System Status


1 – a condition of harmonious, orderly interaction

2 – a group of interacting, interrelated, or interdependent elements forming a complex whole

3 – a set of principles or procedures according to which something is done; an organized scheme or method



1 – a social or professional position, condition, or standing to which varying degrees of responsibility, privilege, and esteem are attached

2 – a state of affairs or a change in social standing

Beep, beep, beep. “Medic-20 copy Code-3. Respond Code-3 to 123 Main Street for the three year old unconscious.” The dispatcher’s voice comes across the radio interrupting me as I am filling out my status report. I glance at the computer to see where the address is in comparison to where Medic-20 is posting. Medic-20 is about a mile from the call location and I’m another mile further than they are from the call. I put the SUV in drive and start heading that direction. There is a certain advantage to having the entire system status on my computer in the supervisor’s rig.

There’s a sixth sense to interpreting the description that the dispatcher gives to a call and actually knowing what is going on before arriving on scene. The wording in this call and the location put the little hairs on the back of my neck on end and I feel it’s something that I should get involved in today. For one thing, a three year old doesn’t know how to fake going unresponsive. We see it every day with adults who just plain decide to shut down and let EMS pick up the pieces. But a three year old isn’t quite that devious. Besides that, the address is an indoor swimming pool and water park and there is nothing good about a kid who’s unconscious near water.

I’m catching too many red lights as I head in the direction of the call so I remedy the situation. “Dispatch, S-4, can you attach me to Medic-20’s call and show me en-route?” The dispatcher comes back at me in a monotone response, “S-4 copy, showing you en-route.” The computer on my console starts making tones and a green line is routing me to the location where I’ve already started driving. Now that I have clearance to run hot to the call I can turn on the lights and siren and make better time. I take my little SUV through the red lights without a partner to help clear intersections. It’s still a bit unnerving to drive Code-3 without someone to help navigate, but it’s necessary. The traffic backs up in front of me and I switch tones in the siren to activate the rumbler; a low harmonic pulse that literally rattles the inside of the vehicles in front of me until they pull to the right. Unbelievably traffic clears, allowing me to make good time to the call. As I’m pulling into the parking lot I see my crew walking through the doors at the main entrance with a gurney and the fire engine is already sitting in front of their rig. I park my little SUV behind all of the big boy toys and casually stroll into the building without any equipment and not wearing my gloves.

It’s a strange experience to enter the scene of an emergency without equipment or protection, but the fact is that I’m not here to work on a patient or bring tools to the scene. There are two Paramedics ahead of me and the entire complement of advanced life support equipment has been carried in by others. My job is to support the team and ensure that patient care is seamless in regards to agencies and environment.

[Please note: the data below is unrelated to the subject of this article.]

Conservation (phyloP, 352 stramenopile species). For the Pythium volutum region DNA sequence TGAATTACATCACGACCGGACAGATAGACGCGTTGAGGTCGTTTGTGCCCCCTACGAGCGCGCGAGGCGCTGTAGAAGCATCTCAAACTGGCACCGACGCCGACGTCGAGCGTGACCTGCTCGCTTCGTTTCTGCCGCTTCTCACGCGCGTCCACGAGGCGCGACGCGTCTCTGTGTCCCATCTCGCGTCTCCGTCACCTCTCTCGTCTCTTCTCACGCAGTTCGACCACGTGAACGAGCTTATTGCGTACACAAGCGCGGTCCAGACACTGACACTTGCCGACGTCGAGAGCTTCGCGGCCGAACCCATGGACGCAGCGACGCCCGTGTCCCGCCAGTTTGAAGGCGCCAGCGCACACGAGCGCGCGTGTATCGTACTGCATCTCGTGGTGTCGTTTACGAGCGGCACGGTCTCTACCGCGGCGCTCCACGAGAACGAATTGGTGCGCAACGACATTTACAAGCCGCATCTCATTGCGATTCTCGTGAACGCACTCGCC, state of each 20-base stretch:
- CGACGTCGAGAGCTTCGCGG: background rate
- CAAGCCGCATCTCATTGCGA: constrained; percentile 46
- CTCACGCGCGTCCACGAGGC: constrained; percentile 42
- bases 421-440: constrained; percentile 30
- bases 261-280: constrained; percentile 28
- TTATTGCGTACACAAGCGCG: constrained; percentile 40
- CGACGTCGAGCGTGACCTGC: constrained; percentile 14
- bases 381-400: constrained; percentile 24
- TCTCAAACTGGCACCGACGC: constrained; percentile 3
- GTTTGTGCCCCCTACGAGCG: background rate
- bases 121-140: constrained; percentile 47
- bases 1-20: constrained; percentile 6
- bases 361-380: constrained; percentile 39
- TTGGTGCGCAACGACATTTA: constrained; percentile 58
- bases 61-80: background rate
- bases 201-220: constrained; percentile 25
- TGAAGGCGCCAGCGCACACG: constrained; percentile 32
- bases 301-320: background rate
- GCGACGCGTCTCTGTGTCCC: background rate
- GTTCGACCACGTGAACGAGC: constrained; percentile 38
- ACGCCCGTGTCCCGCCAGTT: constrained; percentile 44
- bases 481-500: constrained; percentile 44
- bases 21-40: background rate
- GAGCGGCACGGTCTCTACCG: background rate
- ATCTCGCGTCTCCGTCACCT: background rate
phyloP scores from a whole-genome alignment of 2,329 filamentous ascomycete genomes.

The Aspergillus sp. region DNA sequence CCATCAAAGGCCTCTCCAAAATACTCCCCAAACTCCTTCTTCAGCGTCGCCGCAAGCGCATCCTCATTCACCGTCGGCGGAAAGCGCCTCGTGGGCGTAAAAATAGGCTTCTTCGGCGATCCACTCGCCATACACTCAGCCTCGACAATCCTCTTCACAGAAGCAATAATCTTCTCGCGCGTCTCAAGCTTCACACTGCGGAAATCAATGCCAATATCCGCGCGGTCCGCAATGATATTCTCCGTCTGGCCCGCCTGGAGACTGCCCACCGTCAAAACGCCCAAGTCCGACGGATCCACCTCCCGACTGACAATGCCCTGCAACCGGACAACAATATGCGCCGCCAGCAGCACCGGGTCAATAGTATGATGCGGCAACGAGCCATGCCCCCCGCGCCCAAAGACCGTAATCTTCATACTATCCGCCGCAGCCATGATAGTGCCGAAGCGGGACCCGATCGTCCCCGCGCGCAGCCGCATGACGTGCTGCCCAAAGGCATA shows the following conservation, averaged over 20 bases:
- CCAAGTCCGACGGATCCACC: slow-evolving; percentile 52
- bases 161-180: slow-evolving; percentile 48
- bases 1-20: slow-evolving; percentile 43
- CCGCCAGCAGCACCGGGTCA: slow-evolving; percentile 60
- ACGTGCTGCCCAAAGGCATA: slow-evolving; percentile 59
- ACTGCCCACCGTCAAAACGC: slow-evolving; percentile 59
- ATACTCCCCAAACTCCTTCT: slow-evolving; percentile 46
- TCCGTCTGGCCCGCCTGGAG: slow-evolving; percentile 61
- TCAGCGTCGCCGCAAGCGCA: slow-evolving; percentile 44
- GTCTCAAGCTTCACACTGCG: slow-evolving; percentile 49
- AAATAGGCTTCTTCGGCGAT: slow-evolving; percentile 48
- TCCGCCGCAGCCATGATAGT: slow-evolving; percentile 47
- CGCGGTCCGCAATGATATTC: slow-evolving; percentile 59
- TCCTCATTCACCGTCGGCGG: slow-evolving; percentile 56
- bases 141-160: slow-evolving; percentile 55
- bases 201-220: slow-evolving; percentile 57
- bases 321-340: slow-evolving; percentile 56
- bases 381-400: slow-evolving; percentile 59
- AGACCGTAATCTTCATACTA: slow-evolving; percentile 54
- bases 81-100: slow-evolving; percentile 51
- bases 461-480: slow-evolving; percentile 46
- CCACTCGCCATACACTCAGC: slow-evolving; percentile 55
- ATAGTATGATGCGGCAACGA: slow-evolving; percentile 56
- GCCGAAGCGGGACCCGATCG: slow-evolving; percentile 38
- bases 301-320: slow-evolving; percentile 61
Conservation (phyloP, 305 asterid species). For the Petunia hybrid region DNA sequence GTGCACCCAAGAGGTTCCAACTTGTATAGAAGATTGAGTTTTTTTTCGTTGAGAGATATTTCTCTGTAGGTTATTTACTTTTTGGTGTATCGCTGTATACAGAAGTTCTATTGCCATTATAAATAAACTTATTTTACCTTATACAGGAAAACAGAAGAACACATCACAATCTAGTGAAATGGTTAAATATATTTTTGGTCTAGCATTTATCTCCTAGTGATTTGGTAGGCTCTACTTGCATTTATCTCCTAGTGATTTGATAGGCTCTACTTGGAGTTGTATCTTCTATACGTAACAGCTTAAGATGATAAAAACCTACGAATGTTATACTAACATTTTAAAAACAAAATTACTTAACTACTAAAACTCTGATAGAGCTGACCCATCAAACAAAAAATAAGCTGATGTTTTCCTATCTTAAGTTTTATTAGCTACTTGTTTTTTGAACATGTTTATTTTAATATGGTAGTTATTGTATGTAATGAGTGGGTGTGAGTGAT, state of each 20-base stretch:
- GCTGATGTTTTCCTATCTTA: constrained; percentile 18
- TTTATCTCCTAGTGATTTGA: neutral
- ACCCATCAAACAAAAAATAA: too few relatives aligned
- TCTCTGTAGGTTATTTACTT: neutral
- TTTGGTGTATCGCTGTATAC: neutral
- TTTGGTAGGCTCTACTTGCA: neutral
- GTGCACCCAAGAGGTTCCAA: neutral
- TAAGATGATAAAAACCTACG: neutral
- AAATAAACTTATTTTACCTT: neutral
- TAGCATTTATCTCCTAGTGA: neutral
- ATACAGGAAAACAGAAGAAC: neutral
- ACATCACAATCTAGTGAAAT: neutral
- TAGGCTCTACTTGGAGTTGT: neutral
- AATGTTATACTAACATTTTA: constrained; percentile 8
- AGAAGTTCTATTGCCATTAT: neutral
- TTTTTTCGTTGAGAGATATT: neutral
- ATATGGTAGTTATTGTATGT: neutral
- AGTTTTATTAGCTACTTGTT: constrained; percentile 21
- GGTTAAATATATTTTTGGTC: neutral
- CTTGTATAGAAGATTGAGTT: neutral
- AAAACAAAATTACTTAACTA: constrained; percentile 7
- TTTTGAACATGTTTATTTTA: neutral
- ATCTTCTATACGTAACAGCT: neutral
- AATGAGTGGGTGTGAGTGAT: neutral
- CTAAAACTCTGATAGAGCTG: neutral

I walk solo through the water park and just keep the others in sight as I follow in silence. Screaming kids and teens are playing in the water and on the slides, lifeguards are watching from elevated chairs, chlorinated water splashes my boots. Finally I catch up to the crew in the lifeguard office where the child is sitting in a chair.

I know the paramedic from my service who is Medic-20 today. She was a new Level-1 Paramedic that was assigned to mentor under one of my old partners last year. My old partner was assigned to mentor under me a number of years ago so it seems the cycle continues. My teachings have passed to my partner who passed them to this wide eyed young Paramedic standing in front of me who is now on her own and making her own calls. She takes the report from the fire medic as I listen over her shoulder.

“So, apparently the little girl was pulled out of the water without a pulse and not breathing. They did CPR on her and then someone brought her here when she started breathing and they called us. She’s doesn’t speak English, her parent’s aren’t here, and all we have is a neighbor who is basically no help at all. Right now she’s just lethargic but she’s alert, at least, as much as I can tell she’s alert, but she’s really not talking much at all.”

I’ve been looking at the little girl while listening to the report. It seems to fit her presentation. With all of the strangers poking her and taking vitals right now I would expect her to be a little more agitated. Yet she’s looking like she just woke up from a nap. I slip an ungloved finger up to her eye and touch her dark skin while pulling her lower eyelid down a bit; bright white. Okay, good enough for me, she had a hypoxic event and she’s recovering. The mucus membranes of the eye shouldn’t be that white yet if they are the person is either very dehydrated or recently had a hypoxic event; that seems to fit the story. As the EMT from Medic-20 and the firefighters are transferring the patient to the gurney I catch the eye of the Paramedic. She looks over with big round eyes and a bit of a question.